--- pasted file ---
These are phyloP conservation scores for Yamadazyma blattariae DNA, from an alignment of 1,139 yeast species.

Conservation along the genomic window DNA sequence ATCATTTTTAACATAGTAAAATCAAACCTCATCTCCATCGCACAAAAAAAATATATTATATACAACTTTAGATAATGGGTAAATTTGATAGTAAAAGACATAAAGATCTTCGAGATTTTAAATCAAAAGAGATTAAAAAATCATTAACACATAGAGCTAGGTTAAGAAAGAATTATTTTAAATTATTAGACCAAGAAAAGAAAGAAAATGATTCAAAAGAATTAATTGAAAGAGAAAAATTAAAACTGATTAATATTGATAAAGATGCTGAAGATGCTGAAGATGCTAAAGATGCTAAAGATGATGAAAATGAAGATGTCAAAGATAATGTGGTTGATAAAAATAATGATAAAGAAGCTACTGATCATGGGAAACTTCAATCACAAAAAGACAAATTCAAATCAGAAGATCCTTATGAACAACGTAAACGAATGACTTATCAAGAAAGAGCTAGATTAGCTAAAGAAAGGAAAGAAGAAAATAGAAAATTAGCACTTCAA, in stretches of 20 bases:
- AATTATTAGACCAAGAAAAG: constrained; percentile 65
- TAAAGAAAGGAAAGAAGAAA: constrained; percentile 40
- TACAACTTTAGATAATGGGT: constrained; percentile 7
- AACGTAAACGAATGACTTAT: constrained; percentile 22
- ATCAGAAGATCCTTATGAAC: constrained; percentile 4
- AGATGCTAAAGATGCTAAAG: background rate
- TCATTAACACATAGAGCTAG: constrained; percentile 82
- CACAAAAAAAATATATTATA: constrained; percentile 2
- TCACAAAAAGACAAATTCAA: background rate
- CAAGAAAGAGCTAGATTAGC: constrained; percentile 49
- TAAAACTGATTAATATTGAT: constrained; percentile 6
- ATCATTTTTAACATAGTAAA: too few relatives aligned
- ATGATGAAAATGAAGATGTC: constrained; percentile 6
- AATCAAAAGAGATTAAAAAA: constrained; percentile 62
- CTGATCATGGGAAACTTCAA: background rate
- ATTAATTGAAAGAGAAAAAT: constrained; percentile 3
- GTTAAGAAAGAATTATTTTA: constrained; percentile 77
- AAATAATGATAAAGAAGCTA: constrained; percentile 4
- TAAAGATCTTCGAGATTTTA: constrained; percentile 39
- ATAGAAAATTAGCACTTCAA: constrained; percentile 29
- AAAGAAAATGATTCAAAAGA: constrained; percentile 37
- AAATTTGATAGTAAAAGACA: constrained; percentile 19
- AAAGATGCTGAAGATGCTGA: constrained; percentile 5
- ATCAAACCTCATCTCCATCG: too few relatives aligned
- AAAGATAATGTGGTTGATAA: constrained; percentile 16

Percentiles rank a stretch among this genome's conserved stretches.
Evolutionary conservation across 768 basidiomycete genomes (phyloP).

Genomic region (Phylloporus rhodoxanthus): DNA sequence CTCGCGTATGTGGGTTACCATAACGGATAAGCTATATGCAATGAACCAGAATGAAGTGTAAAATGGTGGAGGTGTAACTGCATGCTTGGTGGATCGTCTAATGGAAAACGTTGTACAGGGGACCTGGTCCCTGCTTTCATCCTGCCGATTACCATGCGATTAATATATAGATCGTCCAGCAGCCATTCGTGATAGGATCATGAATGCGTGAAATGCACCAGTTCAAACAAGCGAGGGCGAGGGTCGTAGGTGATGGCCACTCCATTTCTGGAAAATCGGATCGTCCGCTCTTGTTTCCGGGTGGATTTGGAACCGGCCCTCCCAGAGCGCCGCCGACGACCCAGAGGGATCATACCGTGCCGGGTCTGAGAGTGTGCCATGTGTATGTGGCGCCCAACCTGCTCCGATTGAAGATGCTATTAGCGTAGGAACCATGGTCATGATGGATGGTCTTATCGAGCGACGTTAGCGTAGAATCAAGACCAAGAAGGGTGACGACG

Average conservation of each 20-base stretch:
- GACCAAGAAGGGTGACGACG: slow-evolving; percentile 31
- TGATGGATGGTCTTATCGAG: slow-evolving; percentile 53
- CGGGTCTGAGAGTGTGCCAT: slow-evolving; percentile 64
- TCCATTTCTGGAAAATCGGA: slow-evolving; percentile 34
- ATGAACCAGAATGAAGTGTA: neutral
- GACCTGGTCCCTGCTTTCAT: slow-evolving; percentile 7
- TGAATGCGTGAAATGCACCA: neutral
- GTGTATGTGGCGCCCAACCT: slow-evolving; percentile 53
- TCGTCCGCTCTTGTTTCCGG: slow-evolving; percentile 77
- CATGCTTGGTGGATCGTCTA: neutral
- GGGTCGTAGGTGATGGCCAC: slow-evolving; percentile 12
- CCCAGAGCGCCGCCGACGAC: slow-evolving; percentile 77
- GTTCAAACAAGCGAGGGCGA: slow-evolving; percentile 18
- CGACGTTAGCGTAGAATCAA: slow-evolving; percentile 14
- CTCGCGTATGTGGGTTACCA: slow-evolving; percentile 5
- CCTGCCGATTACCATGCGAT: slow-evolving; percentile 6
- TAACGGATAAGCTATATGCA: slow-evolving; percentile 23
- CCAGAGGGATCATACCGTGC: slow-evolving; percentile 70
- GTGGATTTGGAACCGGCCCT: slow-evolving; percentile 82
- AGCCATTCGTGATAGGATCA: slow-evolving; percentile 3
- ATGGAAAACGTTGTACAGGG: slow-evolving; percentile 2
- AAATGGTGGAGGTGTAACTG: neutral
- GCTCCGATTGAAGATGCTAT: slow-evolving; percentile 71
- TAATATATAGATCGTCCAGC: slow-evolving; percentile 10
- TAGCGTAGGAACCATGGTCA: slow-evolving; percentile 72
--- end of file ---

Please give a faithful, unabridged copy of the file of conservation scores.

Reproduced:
These are phyloP conservation scores for Yamadazyma blattariae DNA, from an alignment of 1,139 yeast species.

Conservation along the genomic window DNA sequence ATCATTTTTAACATAGTAAAATCAAACCTCATCTCCATCGCACAAAAAAAATATATTATATACAACTTTAGATAATGGGTAAATTTGATAGTAAAAGACATAAAGATCTTCGAGATTTTAAATCAAAAGAGATTAAAAAATCATTAACACATAGAGCTAGGTTAAGAAAGAATTATTTTAAATTATTAGACCAAGAAAAGAAAGAAAATGATTCAAAAGAATTAATTGAAAGAGAAAAATTAAAACTGATTAATATTGATAAAGATGCTGAAGATGCTGAAGATGCTAAAGATGCTAAAGATGATGAAAATGAAGATGTCAAAGATAATGTGGTTGATAAAAATAATGATAAAGAAGCTACTGATCATGGGAAACTTCAATCACAAAAAGACAAATTCAAATCAGAAGATCCTTATGAACAACGTAAACGAATGACTTATCAAGAAAGAGCTAGATTAGCTAAAGAAAGGAAAGAAGAAAATAGAAAATTAGCACTTCAA, in stretches of 20 bases:
- AATTATTAGACCAAGAAAAG: constrained; percentile 65
- TAAAGAAAGGAAAGAAGAAA: constrained; percentile 40
- TACAACTTTAGATAATGGGT: constrained; percentile 7
- AACGTAAACGAATGACTTAT: constrained; percentile 22
- ATCAGAAGATCCTTATGAAC: constrained; percentile 4
- AGATGCTAAAGATGCTAAAG: background rate
- TCATTAACACATAGAGCTAG: constrained; percentile 82
- CACAAAAAAAATATATTATA: constrained; percentile 2
- TCACAAAAAGACAAATTCAA: background rate
- CAAGAAAGAGCTAGATTAGC: constrained; percentile 49
- TAAAACTGATTAATATTGAT: constrained; percentile 6
- ATCATTTTTAACATAGTAAA: too few relatives aligned
- ATGATGAAAATGAAGATGTC: constrained; percentile 6
- AATCAAAAGAGATTAAAAAA: constrained; percentile 62
- CTGATCATGGGAAACTTCAA: background rate
- ATTAATTGAAAGAGAAAAAT: constrained; percentile 3
- GTTAAGAAAGAATTATTTTA: constrained; percentile 77
- AAATAATGATAAAGAAGCTA: constrained; percentile 4
- TAAAGATCTTCGAGATTTTA: constrained; percentile 39
- ATAGAAAATTAGCACTTCAA: constrained; percentile 29
- AAAGAAAATGATTCAAAAGA: constrained; percentile 37
- AAATTTGATAGTAAAAGACA: constrained; percentile 19
- AAAGATGCTGAAGATGCTGA: constrained; percentile 5
- ATCAAACCTCATCTCCATCG: too few relatives aligned
- AAAGATAATGTGGTTGATAA: constrained; percentile 16

Percentiles rank a stretch among this genome's conserved stretches.
Evolutionary conservation across 768 basidiomycete genomes (phyloP).

Genomic region (Phylloporus rhodoxanthus): DNA sequence CTCGCGTATGTGGGTTACCATAACGGATAAGCTATATGCAATGAACCAGAATGAAGTGTAAAATGGTGGAGGTGTAACTGCATGCTTGGTGGATCGTCTAATGGAAAACGTTGTACAGGGGACCTGGTCCCTGCTTTCATCCTGCCGATTACCATGCGATTAATATATAGATCGTCCAGCAGCCATTCGTGATAGGATCATGAATGCGTGAAATGCACCAGTTCAAACAAGCGAGGGCGAGGGTCGTAGGTGATGGCCACTCCATTTCTGGAAAATCGGATCGTCCGCTCTTGTTTCCGGGTGGATTTGGAACCGGCCCTCCCAGAGCGCCGCCGACGACCCAGAGGGATCATACCGTGCCGGGTCTGAGAGTGTGCCATGTGTATGTGGCGCCCAACCTGCTCCGATTGAAGATGCTATTAGCGTAGGAACCATGGTCATGATGGATGGTCTTATCGAGCGACGTTAGCGTAGAATCAAGACCAAGAAGGGTGACGACG

Average conservation of each 20-base stretch:
- GACCAAGAAGGGTGACGACG: slow-evolving; percentile 31
- TGATGGATGGTCTTATCGAG: slow-evolving; percentile 53
- CGGGTCTGAGAGTGTGCCAT: slow-evolving; percentile 64
- TCCATTTCTGGAAAATCGGA: slow-evolving; percentile 34
- ATGAACCAGAATGAAGTGTA: neutral
- GACCTGGTCCCTGCTTTCAT: slow-evolving; percentile 7
- TGAATGCGTGAAATGCACCA: neutral
- GTGTATGTGGCGCCCAACCT: slow-evolving; percentile 53
- TCGTCCGCTCTTGTTTCCGG: slow-evolving; percentile 77
- CATGCTTGGTGGATCGTCTA: neutral
- GGGTCGTAGGTGATGGCCAC: slow-evolving; percentile 12
- CCCAGAGCGCCGCCGACGAC: slow-evolving; percentile 77
- GTTCAAACAAGCGAGGGCGA: slow-evolving; percentile 18
- CGACGTTAGCGTAGAATCAA: slow-evolving; percentile 14
- CTCGCGTATGTGGGTTACCA: slow-evolving; percentile 5
- CCTGCCGATTACCATGCGAT: slow-evolving; percentile 6
- TAACGGATAAGCTATATGCA: slow-evolving; percentile 23
- CCAGAGGGATCATACCGTGC: slow-evolving; percentile 70
- GTGGATTTGGAACCGGCCCT: slow-evolving; percentile 82
- AGCCATTCGTGATAGGATCA: slow-evolving; percentile 3
- ATGGAAAACGTTGTACAGGG: slow-evolving; percentile 2
- AAATGGTGGAGGTGTAACTG: neutral
- GCTCCGATTGAAGATGCTAT: slow-evolving; percentile 71
- TAATATATAGATCGTCCAGC: slow-evolving; percentile 10
- TAGCGTAGGAACCATGGTCA: slow-evolving; percentile 72